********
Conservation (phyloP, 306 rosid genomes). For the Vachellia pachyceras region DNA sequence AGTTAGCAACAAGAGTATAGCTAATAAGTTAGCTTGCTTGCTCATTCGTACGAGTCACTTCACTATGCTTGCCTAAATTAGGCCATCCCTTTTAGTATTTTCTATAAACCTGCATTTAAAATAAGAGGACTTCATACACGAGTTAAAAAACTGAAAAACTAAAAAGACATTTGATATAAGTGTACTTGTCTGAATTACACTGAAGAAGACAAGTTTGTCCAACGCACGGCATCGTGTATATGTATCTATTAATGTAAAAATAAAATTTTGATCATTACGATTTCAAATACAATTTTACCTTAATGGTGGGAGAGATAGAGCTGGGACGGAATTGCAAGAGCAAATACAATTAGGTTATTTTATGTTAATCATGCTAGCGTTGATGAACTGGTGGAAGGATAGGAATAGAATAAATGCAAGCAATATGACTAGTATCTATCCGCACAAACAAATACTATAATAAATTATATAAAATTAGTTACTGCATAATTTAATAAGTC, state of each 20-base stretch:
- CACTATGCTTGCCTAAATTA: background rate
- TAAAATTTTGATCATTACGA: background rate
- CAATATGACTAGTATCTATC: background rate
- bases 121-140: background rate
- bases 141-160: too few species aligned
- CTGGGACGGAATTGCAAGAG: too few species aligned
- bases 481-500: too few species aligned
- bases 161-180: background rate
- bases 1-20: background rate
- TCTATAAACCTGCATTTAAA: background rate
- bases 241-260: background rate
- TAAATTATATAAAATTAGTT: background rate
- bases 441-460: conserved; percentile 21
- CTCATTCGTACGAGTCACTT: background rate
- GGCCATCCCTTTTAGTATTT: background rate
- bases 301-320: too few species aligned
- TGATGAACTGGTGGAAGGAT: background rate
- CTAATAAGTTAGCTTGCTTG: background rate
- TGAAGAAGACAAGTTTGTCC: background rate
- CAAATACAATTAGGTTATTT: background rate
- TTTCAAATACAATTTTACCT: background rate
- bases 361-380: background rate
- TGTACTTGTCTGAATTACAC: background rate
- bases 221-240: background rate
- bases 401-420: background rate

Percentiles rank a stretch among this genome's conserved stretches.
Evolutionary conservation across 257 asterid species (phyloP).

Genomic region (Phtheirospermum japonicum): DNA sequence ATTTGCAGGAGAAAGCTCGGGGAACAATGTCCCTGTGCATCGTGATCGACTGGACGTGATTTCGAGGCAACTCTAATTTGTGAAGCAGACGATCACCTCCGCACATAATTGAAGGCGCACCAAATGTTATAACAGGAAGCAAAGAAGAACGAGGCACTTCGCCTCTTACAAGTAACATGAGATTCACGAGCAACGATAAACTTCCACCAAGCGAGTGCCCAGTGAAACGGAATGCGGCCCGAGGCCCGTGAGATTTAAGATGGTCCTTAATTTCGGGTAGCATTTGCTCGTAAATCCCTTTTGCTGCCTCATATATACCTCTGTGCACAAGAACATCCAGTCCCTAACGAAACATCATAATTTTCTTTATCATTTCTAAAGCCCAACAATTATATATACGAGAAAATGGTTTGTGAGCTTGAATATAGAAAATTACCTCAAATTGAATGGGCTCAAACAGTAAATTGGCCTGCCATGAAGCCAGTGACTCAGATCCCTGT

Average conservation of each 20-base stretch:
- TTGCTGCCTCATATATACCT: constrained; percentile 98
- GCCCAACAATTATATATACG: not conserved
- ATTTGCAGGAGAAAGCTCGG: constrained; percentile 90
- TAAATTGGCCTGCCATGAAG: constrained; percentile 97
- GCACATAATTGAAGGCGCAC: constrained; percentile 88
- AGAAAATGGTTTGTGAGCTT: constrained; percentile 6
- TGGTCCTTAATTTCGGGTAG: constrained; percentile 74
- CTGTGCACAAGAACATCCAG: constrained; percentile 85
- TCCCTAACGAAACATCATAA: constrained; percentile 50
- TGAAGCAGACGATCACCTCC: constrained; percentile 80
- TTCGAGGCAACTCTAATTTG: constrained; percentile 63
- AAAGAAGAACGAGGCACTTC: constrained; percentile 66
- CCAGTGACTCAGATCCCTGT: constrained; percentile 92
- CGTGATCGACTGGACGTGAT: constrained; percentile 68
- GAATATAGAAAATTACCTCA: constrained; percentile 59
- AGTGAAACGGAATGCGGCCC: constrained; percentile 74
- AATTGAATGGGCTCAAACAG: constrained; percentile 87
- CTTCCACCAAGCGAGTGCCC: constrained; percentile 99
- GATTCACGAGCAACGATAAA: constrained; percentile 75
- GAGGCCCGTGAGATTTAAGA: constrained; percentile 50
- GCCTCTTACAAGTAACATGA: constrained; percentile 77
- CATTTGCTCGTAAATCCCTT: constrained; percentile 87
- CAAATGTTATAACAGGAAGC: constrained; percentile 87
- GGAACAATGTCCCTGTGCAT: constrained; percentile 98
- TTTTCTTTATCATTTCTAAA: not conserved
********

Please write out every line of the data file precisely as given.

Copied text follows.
Conservation (phyloP, 306 rosid genomes). For the Vachellia pachyceras region DNA sequence AGTTAGCAACAAGAGTATAGCTAATAAGTTAGCTTGCTTGCTCATTCGTACGAGTCACTTCACTATGCTTGCCTAAATTAGGCCATCCCTTTTAGTATTTTCTATAAACCTGCATTTAAAATAAGAGGACTTCATACACGAGTTAAAAAACTGAAAAACTAAAAAGACATTTGATATAAGTGTACTTGTCTGAATTACACTGAAGAAGACAAGTTTGTCCAACGCACGGCATCGTGTATATGTATCTATTAATGTAAAAATAAAATTTTGATCATTACGATTTCAAATACAATTTTACCTTAATGGTGGGAGAGATAGAGCTGGGACGGAATTGCAAGAGCAAATACAATTAGGTTATTTTATGTTAATCATGCTAGCGTTGATGAACTGGTGGAAGGATAGGAATAGAATAAATGCAAGCAATATGACTAGTATCTATCCGCACAAACAAATACTATAATAAATTATATAAAATTAGTTACTGCATAATTTAATAAGTC, state of each 20-base stretch:
- CACTATGCTTGCCTAAATTA: background rate
- TAAAATTTTGATCATTACGA: background rate
- CAATATGACTAGTATCTATC: background rate
- bases 121-140: background rate
- bases 141-160: too few species aligned
- CTGGGACGGAATTGCAAGAG: too few species aligned
- bases 481-500: too few species aligned
- bases 161-180: background rate
- bases 1-20: background rate
- TCTATAAACCTGCATTTAAA: background rate
- bases 241-260: background rate
- TAAATTATATAAAATTAGTT: background rate
- bases 441-460: conserved; percentile 21
- CTCATTCGTACGAGTCACTT: background rate
- GGCCATCCCTTTTAGTATTT: background rate
- bases 301-320: too few species aligned
- TGATGAACTGGTGGAAGGAT: background rate
- CTAATAAGTTAGCTTGCTTG: background rate
- TGAAGAAGACAAGTTTGTCC: background rate
- CAAATACAATTAGGTTATTT: background rate
- TTTCAAATACAATTTTACCT: background rate
- bases 361-380: background rate
- TGTACTTGTCTGAATTACAC: background rate
- bases 221-240: background rate
- bases 401-420: background rate

Percentiles rank a stretch among this genome's conserved stretches.
Evolutionary conservation across 257 asterid species (phyloP).

Genomic region (Phtheirospermum japonicum): DNA sequence ATTTGCAGGAGAAAGCTCGGGGAACAATGTCCCTGTGCATCGTGATCGACTGGACGTGATTTCGAGGCAACTCTAATTTGTGAAGCAGACGATCACCTCCGCACATAATTGAAGGCGCACCAAATGTTATAACAGGAAGCAAAGAAGAACGAGGCACTTCGCCTCTTACAAGTAACATGAGATTCACGAGCAACGATAAACTTCCACCAAGCGAGTGCCCAGTGAAACGGAATGCGGCCCGAGGCCCGTGAGATTTAAGATGGTCCTTAATTTCGGGTAGCATTTGCTCGTAAATCCCTTTTGCTGCCTCATATATACCTCTGTGCACAAGAACATCCAGTCCCTAACGAAACATCATAATTTTCTTTATCATTTCTAAAGCCCAACAATTATATATACGAGAAAATGGTTTGTGAGCTTGAATATAGAAAATTACCTCAAATTGAATGGGCTCAAACAGTAAATTGGCCTGCCATGAAGCCAGTGACTCAGATCCCTGT

Average conservation of each 20-base stretch:
- TTGCTGCCTCATATATACCT: constrained; percentile 98
- GCCCAACAATTATATATACG: not conserved
- ATTTGCAGGAGAAAGCTCGG: constrained; percentile 90
- TAAATTGGCCTGCCATGAAG: constrained; percentile 97
- GCACATAATTGAAGGCGCAC: constrained; percentile 88
- AGAAAATGGTTTGTGAGCTT: constrained; percentile 6
- TGGTCCTTAATTTCGGGTAG: constrained; percentile 74
- CTGTGCACAAGAACATCCAG: constrained; percentile 85
- TCCCTAACGAAACATCATAA: constrained; percentile 50
- TGAAGCAGACGATCACCTCC: constrained; percentile 80
- TTCGAGGCAACTCTAATTTG: constrained; percentile 63
- AAAGAAGAACGAGGCACTTC: constrained; percentile 66
- CCAGTGACTCAGATCCCTGT: constrained; percentile 92
- CGTGATCGACTGGACGTGAT: constrained; percentile 68
- GAATATAGAAAATTACCTCA: constrained; percentile 59
- AGTGAAACGGAATGCGGCCC: constrained; percentile 74
- AATTGAATGGGCTCAAACAG: constrained; percentile 87
- CTTCCACCAAGCGAGTGCCC: constrained; percentile 99
- GATTCACGAGCAACGATAAA: constrained; percentile 75
- GAGGCCCGTGAGATTTAAGA: constrained; percentile 50
- GCCTCTTACAAGTAACATGA: constrained; percentile 77
- CATTTGCTCGTAAATCCCTT: constrained; percentile 87
- CAAATGTTATAACAGGAAGC: constrained; percentile 87
- GGAACAATGTCCCTGTGCAT: constrained; percentile 98
- TTTTCTTTATCATTTCTAAA: not conserved